The only thing that matters in a Startup
August 30, 2022
May 9, 2022
Some time ago I came across Henry Ford's historic phrase again:
"If I had asked people what they wanted, they would have told me faster horses."
It made me think about people and the direct relationship between the solutions we create and the "for whom we create them. "who we create them for".
Henry Ford's phrase may have been iconic (or ironic) but it was leveraged on certain preconceptions.
1) People don't know what they want.
2) People know what they want but do not know how to express it correctly.
3) People have a vague idea of what they want. But they don't know how.
In reality, at the end of the day, it's all about problems and better ways to solve them.
If you are thinking of creating a startup, the best thing to do is to start with a problem-oriented approach to the problem you are looking to solve.
People know their problems better than anyone else, but you, as an industry expert, explore alternatives to provide them with the best possible solution. the best possible solution.
In Ford's case, it would be something like, "So my customers' horses aren't fast enough, huh? What will I be able to do for them?"
Before writing this article, I spent a lot of time reading and researching about mental models that are useful when setting up a Startup and creating an amazing product that solves your potential customers' problem.
Shall we start?
This framework will help you understand why a customer would want to buy your product.
The central idea of this methodology is to explore the motivations of your users in order to contextualize their actions. You must start from the premise that the customer does not buy the product itself, but rather the solution that the product provides.
Clay Christensen explains it incredibly well in this video where he tells how McDonalds used this framework to improve the sale of their milkshakes/smoothies.
The story goes that McDonalds was looking to innovate with its new product: milkshakes.
In order to increase sales, they undertook the task of collecting data that allowed them to design the User Persona of the "milkshake buyer". of the "milkshake buyer".
Once they identified the characteristics of this profile, they invited those people who fit these characteristics into a room to ask them questions about "how to improve the product".
Questions such as, "What do you like about milshakes?" "What would you add to the product?" "What don't you like and what would you modify?"
Customers answered these questions and in return received free milshakes. Win-Win.
The problem was that, after applying the feedback from the feedback, sales did not increase at all...
That's when Clay and his team decided to try something different. They went outside McDonalds to "intercept" customers who had purchased the milkshake to ask them "What did they want to achieve when they bought the milkshake?".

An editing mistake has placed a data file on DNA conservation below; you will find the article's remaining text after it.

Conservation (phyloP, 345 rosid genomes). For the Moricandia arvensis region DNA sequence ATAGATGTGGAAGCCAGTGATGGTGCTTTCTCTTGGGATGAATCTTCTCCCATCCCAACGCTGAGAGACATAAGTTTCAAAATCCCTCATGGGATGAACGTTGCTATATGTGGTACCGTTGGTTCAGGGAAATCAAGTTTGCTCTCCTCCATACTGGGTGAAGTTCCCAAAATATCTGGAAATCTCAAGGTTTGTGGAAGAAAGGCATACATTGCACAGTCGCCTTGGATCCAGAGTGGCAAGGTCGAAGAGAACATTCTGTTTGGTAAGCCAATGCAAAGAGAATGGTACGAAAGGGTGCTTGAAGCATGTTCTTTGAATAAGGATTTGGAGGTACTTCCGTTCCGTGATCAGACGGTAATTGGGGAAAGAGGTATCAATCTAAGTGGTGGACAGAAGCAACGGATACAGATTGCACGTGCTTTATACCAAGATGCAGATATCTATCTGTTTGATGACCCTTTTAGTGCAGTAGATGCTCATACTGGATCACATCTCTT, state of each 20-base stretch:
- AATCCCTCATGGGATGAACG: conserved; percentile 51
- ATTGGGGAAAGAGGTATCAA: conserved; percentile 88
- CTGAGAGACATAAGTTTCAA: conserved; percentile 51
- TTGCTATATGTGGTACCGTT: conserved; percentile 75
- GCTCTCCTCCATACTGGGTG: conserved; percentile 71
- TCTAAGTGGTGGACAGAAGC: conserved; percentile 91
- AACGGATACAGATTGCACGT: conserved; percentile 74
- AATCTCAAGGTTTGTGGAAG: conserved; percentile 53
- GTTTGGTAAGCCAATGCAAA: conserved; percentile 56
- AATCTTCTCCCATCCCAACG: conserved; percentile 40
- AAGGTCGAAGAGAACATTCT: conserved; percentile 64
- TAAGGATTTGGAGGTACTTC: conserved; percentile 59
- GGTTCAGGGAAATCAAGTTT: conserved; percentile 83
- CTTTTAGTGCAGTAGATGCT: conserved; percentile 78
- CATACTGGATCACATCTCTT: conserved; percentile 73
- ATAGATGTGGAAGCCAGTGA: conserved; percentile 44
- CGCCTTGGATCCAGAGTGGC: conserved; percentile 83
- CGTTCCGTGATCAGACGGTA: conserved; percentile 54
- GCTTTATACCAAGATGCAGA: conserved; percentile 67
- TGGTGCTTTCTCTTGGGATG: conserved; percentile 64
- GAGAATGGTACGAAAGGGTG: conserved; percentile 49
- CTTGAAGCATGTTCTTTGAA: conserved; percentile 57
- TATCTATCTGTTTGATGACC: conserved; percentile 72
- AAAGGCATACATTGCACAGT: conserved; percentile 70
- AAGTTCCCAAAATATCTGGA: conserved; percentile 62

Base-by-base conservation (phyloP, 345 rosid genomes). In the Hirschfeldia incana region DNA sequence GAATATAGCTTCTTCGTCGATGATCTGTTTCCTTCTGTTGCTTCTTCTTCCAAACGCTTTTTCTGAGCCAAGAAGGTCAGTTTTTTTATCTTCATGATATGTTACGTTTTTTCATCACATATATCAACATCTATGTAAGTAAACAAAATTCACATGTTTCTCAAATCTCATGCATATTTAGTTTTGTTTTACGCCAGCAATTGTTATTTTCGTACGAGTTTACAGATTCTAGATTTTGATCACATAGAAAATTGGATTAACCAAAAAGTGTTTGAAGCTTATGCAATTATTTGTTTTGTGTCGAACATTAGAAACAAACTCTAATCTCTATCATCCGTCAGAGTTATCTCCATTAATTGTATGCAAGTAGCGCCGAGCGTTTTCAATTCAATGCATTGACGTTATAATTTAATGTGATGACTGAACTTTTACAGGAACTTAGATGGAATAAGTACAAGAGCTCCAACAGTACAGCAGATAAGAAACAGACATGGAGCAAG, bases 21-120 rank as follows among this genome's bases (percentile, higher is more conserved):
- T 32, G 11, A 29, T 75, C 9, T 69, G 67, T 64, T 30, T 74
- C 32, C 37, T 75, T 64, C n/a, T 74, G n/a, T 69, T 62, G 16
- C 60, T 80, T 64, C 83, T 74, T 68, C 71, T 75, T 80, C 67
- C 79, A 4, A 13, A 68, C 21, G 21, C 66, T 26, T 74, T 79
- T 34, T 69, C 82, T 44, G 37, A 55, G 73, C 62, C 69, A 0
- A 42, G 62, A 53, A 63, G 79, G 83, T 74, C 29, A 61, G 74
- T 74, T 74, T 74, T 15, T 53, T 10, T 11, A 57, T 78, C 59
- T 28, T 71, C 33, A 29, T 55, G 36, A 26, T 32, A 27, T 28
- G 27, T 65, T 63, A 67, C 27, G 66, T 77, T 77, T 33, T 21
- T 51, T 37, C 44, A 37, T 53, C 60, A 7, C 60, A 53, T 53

The focus is on the problem. In that specific activity that the client wants to solve when hiring your solution.
If you are thinking of starting a Startup, first identify the problem you want to solve with your product or service.
Jobs to be Done is about putting on "special glasses" to look at your product from the point of view of, "What is it for?" "What specific task is your customer trying to accomplish with the solution you are going to build?"
Apple's famous iPod ad was not notable for listing features. It focused specifically on what it solved: "1000 songs in your pocket."
Does the market want what you are building?
This is perhaps the most important mental model for creating a startup.
If you are an entrepreneur, you are probably familiar with the term. It was popularized in Dan Olsen's book The Lean Product Playbook, although Marc Andressen and Steve Blank had already mentioned it in the mid-2000s.
The Product-Market Fit is about focusing on the GAP between the customer (target) and their needs with the features of your product, having the UX at the top as the synthesis of everything behind it. That is what your users will see when they use your product.
According to this model, the first thing you should focus on is understanding your customers. They are the ones who know their problems better than anyone else and that is why they are at the base of the pyramid.
"It's not just about being in a good market, you also have to develop a product that can satisfy that market."
You can also read our article Product-Market Fit: how to know if my startup has made it?
In chemistry, the activation energy (Activation Energy) is often used to denote the minimum energy required for a given chemical reaction to occur.
For a reaction to occur between two molecules, they must collide in the correct orientation and possess a minimum amount of energy.
Bearing in mind that creating a Startup is replicating the scientific method (observation ➝ hypothesis ➝ experiment ➝ measure ➝ iterate), this mental model will help you to eliminate initial frictions and get down to work.